Thanks to the devaluation of music in the streaming era, it’s not difficult to empathize with Chris. Many independent artists pour their hearts, minds, and pocketbooks into creating art, but regardless of what Instagram tells you, their bank accounts rarely reflect the effort, passion, and risk. Chris has continued to create minimalistic alternative hip-hop as only he can—despite earning minuscule royalty payments—in hopes that, by creating a legacy of originality and true expression, he will not be soon forgotten.

Even hip-hop moguls like JAY-Z fight to secure their legacy. On his aptly-titled 4:44 track “Legacy,” he rhymes, “Generational wealth, that’s the key / My parents ain’t have shit, so that shift started with me.” While Chris accepted his “particular set of cards” as an independent artist, JAY-Z is seeking financial security for his family, and for the African-American community around him. With sharp business acumen, Hov has pursued legacy beyond recording with a diversified portfolio that includes Roc Nation, TIDAL, Armand de Brignac, and D’USSÉ.

Bettering the financial situation of your community is an important goal for any artist, but the idea of legacy is eternal in a way bank accounts just are not. On “ELEMENT.,” Kendrick Lamar recognizes this behavior and calls out “wack artists” who look up to him for his money rather than his impact on the community: “'Cause most of y'all ain't real, most of y'all gon' squeal / Most of y'all just envy, but jealousy get you killed.

Since formally arriving on the scene with the release of his 2012 major label debut, good kid, m.A.A.d city, Lamar has “tried to lift the black artists” by fighting against the world’s injustices (“The Blacker the Berry”) and preaching self-acceptance (“i”). In spite of these worthy pursuits, Lamar still longs for assurance that others will carry his legacy like he carries the legacy of an artist like Tupac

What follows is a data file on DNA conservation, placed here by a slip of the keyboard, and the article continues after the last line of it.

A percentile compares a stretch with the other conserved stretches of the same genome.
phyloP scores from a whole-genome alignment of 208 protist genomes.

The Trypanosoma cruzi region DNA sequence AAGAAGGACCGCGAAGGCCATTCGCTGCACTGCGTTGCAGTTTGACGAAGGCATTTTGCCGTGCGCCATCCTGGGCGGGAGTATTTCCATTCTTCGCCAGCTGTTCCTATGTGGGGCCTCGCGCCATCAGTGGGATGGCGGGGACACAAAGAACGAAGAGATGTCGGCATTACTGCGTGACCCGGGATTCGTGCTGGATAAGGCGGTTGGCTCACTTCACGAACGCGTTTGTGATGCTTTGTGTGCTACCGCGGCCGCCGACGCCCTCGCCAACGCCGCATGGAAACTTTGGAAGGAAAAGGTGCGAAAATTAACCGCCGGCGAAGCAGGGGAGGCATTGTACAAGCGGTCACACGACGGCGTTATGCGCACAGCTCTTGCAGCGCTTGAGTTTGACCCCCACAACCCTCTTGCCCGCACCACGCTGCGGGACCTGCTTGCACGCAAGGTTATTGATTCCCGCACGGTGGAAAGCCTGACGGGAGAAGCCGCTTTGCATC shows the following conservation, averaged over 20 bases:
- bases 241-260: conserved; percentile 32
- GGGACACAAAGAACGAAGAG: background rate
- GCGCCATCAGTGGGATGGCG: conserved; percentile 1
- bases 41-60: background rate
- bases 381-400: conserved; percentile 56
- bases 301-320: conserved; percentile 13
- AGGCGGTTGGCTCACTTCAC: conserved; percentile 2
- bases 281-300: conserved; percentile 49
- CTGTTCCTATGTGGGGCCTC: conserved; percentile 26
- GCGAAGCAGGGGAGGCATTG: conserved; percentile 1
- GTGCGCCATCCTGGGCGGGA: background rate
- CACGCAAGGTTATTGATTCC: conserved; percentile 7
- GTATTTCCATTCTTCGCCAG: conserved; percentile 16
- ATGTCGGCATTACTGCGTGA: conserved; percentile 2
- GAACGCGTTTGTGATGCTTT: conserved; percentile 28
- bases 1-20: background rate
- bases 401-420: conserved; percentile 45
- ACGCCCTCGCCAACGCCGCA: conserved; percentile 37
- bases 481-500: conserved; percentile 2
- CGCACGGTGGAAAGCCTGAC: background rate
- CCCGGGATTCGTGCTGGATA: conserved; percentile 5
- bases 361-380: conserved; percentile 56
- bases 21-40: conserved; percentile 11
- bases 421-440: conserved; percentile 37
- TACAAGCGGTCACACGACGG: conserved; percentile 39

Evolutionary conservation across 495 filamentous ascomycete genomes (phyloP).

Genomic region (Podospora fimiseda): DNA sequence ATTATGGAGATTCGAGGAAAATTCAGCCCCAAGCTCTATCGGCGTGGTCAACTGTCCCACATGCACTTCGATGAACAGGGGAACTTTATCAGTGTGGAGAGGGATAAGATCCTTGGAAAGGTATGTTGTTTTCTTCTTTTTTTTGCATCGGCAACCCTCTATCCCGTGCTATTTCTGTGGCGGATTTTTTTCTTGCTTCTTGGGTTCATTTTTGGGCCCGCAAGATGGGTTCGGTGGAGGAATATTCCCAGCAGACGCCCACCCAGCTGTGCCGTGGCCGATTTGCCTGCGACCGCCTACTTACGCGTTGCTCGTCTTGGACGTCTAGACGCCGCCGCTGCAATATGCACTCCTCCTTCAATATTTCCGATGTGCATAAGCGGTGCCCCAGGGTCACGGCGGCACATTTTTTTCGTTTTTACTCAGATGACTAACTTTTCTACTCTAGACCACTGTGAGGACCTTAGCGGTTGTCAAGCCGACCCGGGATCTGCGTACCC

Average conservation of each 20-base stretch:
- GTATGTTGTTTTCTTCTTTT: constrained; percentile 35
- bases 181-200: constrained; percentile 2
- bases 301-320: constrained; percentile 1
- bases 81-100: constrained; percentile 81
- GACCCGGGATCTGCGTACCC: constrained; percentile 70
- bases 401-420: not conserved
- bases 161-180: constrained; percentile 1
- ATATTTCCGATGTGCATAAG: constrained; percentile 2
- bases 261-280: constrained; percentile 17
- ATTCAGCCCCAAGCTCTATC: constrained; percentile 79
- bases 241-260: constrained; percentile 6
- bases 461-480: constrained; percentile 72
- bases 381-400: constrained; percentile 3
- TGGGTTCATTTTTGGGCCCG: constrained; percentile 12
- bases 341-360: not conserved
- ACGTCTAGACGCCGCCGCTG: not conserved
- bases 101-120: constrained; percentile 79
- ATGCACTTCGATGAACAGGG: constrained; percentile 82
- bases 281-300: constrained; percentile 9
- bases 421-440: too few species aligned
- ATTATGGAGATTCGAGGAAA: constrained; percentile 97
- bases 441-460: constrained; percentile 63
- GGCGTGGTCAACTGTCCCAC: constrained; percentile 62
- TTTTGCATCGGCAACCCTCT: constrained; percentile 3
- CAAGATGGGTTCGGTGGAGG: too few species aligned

“When the lights shut off and it's my turn / To settle down, my main concern / Promise that you will sing about me” —Kendrick Lamar, “Sing About Me, I’m Dying Of Thirst.”

It seems almost inevitable, right? Regardless of success, fame, or fortune—or lack thereof—a longing for a legacy will forever sow the seeds of doubt in the minds of the most talented practitioners that hip-hop has to offer.

Doubt is not a matter of self-confidence, either. We, the consumers, allow these doubts to take root by overlooking or ignoring the broader intentions of artists. Instead, we engage in endless internet squabbles over trivial matters. A certain responsibility exists to more thoughtfully engage with one another, highlighting the music and the passionate work being done to uplift communities in equal measure.

Whether we’re able to engage in a more tactful manner, artists like Kendrick Lamar, JAY-Z, and Quelle Chris will continue creating while simultaneously overcoming self-doubt. Indeed, the entirety of hip-hop is built on a legacy of perseverance, and we can be assured this legacy will continue long after our favorite artists are gone. But that requires all of us—creators, writers, critics, and admirers—to carry on the community spirit of hip-hop.

As long as we celebrate artists’ importance while they’re still here to appreciate it, and as long as we move with them toward the change they seek to create through their work, their legacies will never be lost.